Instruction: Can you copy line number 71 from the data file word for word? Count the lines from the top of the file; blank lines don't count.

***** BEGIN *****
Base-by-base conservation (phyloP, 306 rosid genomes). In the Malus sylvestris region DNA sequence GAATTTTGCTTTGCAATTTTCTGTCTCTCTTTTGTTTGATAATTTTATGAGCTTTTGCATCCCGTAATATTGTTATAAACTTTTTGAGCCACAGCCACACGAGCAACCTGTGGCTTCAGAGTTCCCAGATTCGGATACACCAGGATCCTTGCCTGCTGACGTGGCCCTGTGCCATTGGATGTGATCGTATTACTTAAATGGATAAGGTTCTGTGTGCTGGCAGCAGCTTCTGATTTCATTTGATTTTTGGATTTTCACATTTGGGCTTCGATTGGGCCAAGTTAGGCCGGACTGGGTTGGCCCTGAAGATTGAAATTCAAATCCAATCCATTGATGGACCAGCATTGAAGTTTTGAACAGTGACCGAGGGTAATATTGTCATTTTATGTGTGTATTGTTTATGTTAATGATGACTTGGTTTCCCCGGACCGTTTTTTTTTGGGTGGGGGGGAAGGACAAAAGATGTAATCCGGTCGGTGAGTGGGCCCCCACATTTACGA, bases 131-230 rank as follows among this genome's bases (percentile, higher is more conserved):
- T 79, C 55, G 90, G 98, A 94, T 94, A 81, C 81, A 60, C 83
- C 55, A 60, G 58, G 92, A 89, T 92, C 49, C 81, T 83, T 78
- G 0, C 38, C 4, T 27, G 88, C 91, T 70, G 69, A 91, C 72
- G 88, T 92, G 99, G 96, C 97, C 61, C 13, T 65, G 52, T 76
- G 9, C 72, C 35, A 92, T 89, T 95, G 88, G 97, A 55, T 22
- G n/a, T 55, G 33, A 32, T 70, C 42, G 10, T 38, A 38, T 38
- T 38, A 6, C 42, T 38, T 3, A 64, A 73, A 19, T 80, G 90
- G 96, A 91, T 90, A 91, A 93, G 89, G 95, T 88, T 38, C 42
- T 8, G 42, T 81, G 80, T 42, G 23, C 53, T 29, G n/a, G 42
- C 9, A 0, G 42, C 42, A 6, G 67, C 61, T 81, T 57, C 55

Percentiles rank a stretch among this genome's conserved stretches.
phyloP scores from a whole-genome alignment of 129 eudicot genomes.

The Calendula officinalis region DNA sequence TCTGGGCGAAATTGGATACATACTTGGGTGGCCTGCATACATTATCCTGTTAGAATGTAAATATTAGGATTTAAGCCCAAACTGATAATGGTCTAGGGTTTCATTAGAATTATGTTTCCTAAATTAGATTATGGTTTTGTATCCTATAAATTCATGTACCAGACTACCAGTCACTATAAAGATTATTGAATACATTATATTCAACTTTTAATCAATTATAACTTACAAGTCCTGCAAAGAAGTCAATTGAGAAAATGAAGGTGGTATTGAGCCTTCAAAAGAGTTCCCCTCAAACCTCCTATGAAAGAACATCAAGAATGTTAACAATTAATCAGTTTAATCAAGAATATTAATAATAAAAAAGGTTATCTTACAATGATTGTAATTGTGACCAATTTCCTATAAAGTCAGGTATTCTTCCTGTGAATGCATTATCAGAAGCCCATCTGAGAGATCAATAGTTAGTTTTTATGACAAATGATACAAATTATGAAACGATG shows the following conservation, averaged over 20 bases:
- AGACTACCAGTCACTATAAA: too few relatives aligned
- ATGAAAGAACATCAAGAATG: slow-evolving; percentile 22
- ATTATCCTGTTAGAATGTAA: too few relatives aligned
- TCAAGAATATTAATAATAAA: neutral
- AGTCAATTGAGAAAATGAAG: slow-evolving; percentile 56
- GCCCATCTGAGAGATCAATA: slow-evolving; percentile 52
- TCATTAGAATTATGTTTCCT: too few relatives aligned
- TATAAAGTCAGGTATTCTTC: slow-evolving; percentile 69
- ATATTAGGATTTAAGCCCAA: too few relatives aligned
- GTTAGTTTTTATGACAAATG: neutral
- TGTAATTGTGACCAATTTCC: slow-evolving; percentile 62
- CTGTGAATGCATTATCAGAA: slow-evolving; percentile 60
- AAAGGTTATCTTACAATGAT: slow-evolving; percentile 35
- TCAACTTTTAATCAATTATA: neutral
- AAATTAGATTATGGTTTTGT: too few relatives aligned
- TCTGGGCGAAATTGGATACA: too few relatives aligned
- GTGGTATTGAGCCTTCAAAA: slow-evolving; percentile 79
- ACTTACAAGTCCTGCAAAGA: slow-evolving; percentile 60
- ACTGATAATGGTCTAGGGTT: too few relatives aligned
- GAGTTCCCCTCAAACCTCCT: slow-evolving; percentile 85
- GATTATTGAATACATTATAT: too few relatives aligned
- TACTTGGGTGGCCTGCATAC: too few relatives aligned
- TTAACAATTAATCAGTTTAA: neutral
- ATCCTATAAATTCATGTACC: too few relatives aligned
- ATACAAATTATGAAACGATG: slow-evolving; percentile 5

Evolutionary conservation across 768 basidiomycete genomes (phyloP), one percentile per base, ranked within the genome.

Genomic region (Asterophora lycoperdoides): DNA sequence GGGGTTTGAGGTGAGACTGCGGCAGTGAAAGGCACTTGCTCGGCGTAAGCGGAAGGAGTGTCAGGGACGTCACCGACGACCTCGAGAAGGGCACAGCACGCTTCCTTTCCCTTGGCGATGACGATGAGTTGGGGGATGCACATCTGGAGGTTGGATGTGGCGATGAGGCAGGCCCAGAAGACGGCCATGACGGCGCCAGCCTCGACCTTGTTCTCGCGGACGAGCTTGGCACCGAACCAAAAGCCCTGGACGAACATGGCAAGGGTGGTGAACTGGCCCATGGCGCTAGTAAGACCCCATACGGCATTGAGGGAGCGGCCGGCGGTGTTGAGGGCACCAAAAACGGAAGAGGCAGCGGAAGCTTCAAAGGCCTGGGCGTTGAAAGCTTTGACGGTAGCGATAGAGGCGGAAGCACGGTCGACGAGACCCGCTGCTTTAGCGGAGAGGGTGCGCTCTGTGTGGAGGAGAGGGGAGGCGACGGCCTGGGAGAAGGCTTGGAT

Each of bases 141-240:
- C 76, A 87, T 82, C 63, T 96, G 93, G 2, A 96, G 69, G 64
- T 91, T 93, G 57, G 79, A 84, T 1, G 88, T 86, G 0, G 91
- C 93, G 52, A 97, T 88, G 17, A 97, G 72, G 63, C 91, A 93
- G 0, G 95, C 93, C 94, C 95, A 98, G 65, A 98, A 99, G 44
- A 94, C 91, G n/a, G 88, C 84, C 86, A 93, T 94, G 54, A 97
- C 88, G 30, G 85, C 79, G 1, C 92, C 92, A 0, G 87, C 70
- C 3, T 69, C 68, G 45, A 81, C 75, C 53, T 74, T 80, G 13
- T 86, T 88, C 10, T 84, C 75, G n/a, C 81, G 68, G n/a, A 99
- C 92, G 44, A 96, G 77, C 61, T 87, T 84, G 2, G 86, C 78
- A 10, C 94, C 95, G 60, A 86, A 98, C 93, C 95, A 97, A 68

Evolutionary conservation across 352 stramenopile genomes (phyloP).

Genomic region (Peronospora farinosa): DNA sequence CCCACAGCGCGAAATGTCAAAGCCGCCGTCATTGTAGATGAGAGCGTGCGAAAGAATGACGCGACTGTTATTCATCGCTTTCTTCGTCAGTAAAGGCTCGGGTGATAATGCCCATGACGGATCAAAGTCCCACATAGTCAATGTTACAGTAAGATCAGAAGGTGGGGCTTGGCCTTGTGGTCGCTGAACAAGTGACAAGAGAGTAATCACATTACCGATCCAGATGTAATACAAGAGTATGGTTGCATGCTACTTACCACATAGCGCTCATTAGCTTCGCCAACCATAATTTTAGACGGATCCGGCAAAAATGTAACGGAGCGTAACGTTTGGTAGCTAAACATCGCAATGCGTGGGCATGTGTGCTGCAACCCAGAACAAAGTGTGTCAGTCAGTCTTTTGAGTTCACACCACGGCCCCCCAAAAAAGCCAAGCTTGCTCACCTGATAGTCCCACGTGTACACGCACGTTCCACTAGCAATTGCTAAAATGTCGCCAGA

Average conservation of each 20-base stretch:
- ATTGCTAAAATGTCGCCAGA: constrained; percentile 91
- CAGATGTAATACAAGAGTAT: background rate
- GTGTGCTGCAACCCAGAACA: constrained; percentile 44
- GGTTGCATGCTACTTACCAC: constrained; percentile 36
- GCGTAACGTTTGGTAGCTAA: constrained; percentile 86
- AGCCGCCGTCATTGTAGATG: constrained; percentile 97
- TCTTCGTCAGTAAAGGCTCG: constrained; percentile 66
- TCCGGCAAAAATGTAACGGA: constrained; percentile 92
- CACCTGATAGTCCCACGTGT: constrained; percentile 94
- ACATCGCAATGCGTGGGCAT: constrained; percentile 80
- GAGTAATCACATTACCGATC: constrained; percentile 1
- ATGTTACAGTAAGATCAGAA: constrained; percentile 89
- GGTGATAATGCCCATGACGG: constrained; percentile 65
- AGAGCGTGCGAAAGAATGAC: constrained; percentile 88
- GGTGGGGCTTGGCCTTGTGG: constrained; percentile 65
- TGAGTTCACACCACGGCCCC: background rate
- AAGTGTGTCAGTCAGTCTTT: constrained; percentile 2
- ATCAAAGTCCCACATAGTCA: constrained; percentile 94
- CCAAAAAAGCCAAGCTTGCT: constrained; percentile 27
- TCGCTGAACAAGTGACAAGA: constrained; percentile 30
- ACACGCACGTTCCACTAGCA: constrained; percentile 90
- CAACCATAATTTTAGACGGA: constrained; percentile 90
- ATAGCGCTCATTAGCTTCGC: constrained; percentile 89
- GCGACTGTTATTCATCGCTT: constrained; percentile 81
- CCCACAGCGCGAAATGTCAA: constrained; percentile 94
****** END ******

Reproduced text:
- TGAGTTCACACCACGGCCCC: background rate